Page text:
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Pouilly-Fuissé

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The source of some of the most sought-after white wines of the Mâconnais, Pouilly-Fuissé is produced exclusively from the Chardonnay grape and tends to be slightly richer in style than wines from its northern neighbor, the Côte de Beaune—mainly due to warmer weather. Wines from Pouilly-Fuissé have some versatility; they can be enjoyed young and can also often improve with a little time in the cellar. Pouilly-Fuissé wines are considered some of the best values for white Burgundy.

Similar to the Côte de Beaune, the soils of Pouilly-Fuissé are mainly limestone and clay. The appellation includes the communes of Fuissé, Solutré (which includes Pouilly), Vergisson and Chaintré. The richest Chardonnay comes from Fuissé and Solutré-Pouilly, whereas the Chardonnay at higher elevation, from Vergisson, expresses more minerality and finesse. Pairing Pouilly-Fuissé with lobster or King Crab will bring great joy not only to your palate—but also your pocketbook!

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Chardonnay

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One of the most popular and versatile white wine grapes, Chardonnay offers a wide range of flavors and styles depending on where it is grown and how it is made. While practically every country in the wine producing world grows it, Chardonnay from its Burgundian homeland produces some of the most remarkable and longest lived examples. As far as cellar potential, white Burgundy rivals the world’s other age-worthy whites like Riesling or botrytized Semillon. California is Chardonnay’s second most important home, where both oaky, buttery styles and leaner, European-inspired wines enjoy great popularity. Oregon, Australia and South America are also significant producers of Chardonnay.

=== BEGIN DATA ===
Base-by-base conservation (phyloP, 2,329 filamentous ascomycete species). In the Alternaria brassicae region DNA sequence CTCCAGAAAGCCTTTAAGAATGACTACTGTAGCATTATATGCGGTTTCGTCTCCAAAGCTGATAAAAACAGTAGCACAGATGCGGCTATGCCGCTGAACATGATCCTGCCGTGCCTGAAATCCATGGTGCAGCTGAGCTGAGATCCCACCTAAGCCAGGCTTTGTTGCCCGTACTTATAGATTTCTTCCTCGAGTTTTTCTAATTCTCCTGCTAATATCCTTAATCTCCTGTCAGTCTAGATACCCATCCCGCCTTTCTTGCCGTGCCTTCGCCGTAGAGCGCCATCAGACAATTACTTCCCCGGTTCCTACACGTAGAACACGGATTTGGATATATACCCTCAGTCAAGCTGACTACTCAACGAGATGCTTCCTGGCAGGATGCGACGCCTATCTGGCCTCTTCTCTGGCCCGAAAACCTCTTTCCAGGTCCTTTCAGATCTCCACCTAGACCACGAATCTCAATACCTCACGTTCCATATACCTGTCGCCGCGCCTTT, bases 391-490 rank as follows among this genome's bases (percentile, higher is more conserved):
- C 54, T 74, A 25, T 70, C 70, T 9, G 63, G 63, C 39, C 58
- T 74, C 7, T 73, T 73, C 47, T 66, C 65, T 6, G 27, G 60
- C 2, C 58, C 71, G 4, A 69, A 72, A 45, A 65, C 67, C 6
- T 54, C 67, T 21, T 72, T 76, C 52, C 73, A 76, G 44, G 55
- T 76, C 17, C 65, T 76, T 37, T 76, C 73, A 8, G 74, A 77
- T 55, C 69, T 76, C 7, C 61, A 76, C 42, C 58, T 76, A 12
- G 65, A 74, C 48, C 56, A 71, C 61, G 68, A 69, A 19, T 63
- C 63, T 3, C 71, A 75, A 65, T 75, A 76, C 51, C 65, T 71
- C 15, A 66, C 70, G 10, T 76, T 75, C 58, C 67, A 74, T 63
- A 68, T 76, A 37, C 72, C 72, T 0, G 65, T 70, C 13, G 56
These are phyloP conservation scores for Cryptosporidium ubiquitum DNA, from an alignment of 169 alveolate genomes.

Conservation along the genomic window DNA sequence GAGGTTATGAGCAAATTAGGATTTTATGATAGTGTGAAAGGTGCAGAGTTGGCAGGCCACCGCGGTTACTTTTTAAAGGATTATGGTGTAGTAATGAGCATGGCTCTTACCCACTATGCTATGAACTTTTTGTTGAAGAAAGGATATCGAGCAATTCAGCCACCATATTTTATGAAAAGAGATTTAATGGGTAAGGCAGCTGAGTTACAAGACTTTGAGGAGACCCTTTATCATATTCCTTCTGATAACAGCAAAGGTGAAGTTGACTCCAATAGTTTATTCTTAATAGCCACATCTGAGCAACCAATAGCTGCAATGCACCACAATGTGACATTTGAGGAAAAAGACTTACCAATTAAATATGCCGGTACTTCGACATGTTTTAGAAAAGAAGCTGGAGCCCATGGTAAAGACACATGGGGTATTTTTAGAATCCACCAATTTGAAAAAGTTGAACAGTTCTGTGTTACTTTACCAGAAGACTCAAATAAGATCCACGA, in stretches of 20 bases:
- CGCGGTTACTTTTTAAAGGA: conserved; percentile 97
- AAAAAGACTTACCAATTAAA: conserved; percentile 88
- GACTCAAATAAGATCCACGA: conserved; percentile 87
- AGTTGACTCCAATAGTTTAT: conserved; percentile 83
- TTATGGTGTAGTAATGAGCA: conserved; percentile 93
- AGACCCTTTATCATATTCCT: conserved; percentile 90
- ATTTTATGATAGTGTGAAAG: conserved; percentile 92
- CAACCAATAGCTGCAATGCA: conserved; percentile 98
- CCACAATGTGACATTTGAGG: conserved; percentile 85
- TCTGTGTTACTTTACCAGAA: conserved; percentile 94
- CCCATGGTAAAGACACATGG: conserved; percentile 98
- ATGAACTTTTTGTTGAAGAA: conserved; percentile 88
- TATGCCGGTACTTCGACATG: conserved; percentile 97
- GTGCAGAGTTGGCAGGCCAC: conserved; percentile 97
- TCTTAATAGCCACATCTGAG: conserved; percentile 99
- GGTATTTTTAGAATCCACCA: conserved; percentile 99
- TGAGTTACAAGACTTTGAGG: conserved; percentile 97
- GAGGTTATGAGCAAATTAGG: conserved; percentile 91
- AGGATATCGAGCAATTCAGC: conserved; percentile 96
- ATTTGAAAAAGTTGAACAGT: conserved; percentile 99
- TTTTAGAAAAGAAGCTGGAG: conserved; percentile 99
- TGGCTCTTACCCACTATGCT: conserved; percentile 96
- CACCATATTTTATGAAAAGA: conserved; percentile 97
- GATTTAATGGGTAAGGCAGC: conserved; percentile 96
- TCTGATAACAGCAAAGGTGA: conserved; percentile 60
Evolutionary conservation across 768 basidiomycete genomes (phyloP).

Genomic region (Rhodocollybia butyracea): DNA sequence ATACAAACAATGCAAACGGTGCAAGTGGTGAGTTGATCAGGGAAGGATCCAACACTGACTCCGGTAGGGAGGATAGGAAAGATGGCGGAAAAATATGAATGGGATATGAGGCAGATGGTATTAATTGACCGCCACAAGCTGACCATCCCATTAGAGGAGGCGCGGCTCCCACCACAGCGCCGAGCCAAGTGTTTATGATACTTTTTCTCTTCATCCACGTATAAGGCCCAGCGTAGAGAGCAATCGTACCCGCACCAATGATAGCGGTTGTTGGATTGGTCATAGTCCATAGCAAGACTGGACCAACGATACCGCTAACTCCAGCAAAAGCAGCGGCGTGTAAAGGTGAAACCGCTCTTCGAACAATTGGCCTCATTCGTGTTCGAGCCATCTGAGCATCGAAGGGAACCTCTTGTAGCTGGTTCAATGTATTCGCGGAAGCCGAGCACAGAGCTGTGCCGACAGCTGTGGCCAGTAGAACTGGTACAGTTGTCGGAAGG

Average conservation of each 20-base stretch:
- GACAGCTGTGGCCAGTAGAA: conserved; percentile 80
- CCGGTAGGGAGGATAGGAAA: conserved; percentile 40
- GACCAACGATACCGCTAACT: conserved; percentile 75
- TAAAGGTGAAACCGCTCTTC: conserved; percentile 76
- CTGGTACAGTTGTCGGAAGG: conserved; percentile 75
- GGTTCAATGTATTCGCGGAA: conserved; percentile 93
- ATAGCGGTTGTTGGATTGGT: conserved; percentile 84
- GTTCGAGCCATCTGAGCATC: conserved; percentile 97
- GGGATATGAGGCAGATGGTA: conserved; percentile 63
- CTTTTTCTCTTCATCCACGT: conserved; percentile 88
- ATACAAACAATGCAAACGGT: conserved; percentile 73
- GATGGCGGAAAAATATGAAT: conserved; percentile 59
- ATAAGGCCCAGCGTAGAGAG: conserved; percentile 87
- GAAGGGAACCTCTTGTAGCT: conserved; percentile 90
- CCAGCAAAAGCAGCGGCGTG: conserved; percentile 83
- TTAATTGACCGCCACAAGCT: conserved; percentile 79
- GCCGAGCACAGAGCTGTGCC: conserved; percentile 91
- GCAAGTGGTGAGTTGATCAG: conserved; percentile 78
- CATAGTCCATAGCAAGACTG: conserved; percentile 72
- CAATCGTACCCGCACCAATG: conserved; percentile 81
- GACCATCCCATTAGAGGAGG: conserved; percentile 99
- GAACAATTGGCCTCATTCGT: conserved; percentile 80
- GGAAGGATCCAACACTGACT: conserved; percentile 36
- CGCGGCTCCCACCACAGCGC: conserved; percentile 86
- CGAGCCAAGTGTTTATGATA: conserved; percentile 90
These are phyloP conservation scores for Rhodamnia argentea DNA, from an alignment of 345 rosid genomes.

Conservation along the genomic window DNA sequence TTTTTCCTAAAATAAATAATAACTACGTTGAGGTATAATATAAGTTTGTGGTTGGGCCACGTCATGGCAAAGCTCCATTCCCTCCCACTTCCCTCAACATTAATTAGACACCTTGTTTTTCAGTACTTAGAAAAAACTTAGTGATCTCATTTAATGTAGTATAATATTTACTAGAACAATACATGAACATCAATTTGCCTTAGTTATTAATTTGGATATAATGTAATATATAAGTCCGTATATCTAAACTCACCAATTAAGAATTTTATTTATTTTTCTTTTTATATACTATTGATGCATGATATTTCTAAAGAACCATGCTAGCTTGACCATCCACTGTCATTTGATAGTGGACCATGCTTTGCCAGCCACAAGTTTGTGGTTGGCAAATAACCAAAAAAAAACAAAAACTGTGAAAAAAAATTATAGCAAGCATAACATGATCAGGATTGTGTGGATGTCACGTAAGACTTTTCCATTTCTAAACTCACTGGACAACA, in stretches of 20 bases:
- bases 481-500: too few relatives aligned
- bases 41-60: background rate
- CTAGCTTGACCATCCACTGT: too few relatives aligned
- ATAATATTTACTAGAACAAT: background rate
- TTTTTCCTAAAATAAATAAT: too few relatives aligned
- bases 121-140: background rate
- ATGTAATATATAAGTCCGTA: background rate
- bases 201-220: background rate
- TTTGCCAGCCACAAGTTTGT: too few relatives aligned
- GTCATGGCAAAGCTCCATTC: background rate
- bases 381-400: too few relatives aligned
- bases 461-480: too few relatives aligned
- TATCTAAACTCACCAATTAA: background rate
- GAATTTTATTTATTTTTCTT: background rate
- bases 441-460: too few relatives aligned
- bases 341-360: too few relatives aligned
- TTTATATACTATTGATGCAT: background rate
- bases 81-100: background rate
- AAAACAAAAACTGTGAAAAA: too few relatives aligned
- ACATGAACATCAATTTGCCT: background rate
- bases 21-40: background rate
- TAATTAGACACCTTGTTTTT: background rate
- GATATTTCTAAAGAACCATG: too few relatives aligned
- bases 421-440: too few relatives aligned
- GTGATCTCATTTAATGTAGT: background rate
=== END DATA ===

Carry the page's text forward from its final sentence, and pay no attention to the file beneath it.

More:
In the Glass

When planted on cool sites, Chardonnay flavors tend towards grapefruit, lemon zest, green apple, celery leaf and wet flint, while warmer locations coax out richer, more tropical flavors of melon, peach and pineapple. Oak can add notes of vanilla, coconut and spice, while malolactic fermentation imparts a soft and creamy texture.

Perfect Pairings

Chardonnay is as versatile at the table as it is in the vineyard. The crisp, clean, Chablis-like styles go well with flaky white fish with herbs, scallops, turkey breast and soft cheeses. Richer Chardonnays marry well with lobster, crab, salmon, roasted chicken and creamy sauces.

Sommelier Secret

Since the 1990s, big, oaky, buttery Chardonnays from California have enjoyed explosive popularity. More recently, the pendulum has begun to swing in the opposite direction, towards a clean, crisp style that rarely utilizes new oak. In Burgundy, the subregion of Chablis, while typically employing the use of older oak barrels, produces a similar bright and acid-driven style. Anyone who doesn't like oaky Chardonnay would likely enjoy its lighter style.

SOU912141_2016 Item# 235596